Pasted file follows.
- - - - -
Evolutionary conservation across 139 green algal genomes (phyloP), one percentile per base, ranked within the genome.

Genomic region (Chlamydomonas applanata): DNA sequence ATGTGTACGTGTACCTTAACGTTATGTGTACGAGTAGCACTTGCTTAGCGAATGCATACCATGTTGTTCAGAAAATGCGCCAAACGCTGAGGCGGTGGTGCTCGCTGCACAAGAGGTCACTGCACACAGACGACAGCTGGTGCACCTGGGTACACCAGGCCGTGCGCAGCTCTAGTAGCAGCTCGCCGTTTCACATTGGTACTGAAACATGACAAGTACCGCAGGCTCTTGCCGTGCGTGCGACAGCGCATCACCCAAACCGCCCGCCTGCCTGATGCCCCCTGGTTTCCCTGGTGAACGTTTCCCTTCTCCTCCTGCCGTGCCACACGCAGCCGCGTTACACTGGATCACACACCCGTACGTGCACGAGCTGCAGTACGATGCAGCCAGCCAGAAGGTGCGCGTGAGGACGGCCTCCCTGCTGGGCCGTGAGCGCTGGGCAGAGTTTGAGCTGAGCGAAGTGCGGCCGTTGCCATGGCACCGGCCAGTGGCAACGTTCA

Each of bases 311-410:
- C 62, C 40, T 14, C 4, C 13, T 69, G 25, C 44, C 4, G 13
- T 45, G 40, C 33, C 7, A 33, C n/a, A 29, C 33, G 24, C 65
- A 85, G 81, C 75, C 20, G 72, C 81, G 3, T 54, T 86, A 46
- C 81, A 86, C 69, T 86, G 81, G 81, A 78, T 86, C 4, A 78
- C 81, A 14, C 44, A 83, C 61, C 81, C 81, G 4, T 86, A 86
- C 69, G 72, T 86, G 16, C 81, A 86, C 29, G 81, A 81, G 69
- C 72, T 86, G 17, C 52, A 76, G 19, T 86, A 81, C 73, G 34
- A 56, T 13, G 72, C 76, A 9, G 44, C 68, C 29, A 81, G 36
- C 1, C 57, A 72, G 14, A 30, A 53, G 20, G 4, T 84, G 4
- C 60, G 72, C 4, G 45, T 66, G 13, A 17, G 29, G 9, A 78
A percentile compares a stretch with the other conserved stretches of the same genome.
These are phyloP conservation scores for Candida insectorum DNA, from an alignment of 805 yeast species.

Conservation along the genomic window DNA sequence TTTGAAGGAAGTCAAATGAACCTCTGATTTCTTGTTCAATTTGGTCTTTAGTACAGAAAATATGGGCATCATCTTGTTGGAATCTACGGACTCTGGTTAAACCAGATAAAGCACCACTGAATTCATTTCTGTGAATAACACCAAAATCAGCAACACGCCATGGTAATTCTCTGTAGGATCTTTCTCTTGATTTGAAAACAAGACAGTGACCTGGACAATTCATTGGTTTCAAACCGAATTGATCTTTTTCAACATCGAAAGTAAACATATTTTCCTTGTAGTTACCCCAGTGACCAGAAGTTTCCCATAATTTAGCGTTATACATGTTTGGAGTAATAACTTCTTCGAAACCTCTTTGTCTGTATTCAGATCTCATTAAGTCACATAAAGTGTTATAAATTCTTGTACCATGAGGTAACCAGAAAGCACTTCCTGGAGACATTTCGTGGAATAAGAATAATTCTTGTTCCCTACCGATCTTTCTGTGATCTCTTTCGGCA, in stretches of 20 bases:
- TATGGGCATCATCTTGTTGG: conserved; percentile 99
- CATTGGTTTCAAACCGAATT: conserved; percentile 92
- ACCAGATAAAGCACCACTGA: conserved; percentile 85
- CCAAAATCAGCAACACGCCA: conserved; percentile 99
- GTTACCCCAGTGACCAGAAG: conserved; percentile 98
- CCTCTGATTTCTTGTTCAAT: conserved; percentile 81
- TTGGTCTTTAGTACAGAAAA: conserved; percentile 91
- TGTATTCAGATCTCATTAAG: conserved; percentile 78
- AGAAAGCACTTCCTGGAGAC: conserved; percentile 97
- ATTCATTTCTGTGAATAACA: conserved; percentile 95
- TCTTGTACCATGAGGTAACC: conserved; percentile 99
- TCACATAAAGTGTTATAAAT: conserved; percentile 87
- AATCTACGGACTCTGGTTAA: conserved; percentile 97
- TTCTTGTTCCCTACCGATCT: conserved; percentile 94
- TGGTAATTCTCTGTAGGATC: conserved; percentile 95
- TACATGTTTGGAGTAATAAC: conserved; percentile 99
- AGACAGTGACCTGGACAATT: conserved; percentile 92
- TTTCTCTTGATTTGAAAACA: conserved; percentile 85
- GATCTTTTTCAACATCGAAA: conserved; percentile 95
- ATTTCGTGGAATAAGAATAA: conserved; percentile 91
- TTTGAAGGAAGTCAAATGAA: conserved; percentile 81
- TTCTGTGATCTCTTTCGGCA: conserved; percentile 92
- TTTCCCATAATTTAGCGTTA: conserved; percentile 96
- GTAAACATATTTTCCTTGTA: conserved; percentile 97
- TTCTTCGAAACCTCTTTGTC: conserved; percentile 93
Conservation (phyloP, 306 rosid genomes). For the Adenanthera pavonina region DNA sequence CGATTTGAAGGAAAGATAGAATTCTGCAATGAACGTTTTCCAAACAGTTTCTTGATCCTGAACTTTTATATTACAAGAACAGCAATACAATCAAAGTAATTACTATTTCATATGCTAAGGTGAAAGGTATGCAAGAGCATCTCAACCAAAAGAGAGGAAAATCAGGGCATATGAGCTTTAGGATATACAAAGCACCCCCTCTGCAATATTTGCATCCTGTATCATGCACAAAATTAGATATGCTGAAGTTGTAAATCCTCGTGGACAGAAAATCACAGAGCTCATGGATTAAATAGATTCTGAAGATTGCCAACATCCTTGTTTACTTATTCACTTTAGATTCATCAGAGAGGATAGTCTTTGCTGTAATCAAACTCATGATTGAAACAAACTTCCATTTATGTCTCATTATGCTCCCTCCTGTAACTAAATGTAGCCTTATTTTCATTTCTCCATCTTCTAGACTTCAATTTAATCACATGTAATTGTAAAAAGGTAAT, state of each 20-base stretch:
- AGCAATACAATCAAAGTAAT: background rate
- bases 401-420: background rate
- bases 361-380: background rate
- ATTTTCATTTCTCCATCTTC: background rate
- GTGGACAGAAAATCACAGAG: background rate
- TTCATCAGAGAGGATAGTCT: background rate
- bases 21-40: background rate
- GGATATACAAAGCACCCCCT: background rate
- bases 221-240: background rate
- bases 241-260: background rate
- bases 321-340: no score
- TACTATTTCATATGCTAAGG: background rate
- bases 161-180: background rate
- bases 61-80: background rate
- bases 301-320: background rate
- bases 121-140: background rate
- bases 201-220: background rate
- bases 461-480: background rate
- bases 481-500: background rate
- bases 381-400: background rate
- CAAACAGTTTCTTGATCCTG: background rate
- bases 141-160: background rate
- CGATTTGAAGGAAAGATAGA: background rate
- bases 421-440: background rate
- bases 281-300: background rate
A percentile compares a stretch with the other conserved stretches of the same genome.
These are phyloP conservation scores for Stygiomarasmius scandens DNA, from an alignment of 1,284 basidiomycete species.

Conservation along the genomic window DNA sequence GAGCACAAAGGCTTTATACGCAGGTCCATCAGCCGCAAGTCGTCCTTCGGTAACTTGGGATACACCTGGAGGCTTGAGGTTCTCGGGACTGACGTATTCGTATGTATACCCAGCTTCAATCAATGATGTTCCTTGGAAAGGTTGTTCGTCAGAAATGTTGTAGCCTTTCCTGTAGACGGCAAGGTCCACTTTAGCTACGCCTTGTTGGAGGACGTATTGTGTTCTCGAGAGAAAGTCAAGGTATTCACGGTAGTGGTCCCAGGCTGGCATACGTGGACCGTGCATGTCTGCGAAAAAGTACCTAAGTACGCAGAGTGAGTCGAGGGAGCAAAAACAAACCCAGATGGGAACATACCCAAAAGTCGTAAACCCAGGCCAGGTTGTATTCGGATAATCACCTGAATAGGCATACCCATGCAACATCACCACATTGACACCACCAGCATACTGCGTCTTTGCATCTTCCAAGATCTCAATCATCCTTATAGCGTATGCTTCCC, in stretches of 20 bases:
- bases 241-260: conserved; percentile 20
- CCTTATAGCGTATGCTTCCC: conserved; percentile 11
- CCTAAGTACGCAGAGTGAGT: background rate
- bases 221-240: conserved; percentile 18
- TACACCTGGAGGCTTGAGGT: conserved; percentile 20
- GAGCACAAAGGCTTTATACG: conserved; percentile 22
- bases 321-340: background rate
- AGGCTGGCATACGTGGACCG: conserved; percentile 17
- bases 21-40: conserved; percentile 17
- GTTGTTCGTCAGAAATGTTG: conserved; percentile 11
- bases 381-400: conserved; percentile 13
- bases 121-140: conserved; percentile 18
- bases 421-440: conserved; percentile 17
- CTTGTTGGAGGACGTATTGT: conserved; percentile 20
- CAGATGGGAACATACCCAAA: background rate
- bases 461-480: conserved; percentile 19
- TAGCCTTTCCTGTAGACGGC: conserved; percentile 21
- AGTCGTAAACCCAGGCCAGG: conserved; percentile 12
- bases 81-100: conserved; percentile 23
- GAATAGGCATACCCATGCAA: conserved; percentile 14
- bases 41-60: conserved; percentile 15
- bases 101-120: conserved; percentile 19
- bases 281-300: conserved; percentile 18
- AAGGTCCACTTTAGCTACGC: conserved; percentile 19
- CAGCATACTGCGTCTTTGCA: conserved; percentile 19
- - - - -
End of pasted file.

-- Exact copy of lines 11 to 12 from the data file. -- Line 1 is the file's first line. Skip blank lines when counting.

- A 56, T 13, G 72, C 76, A 9, G 44, C 68, C 29, A 81, G 36
- C 1, C 57, A 72, G 14, A 30, A 53, G 20, G 4, T 84, G 4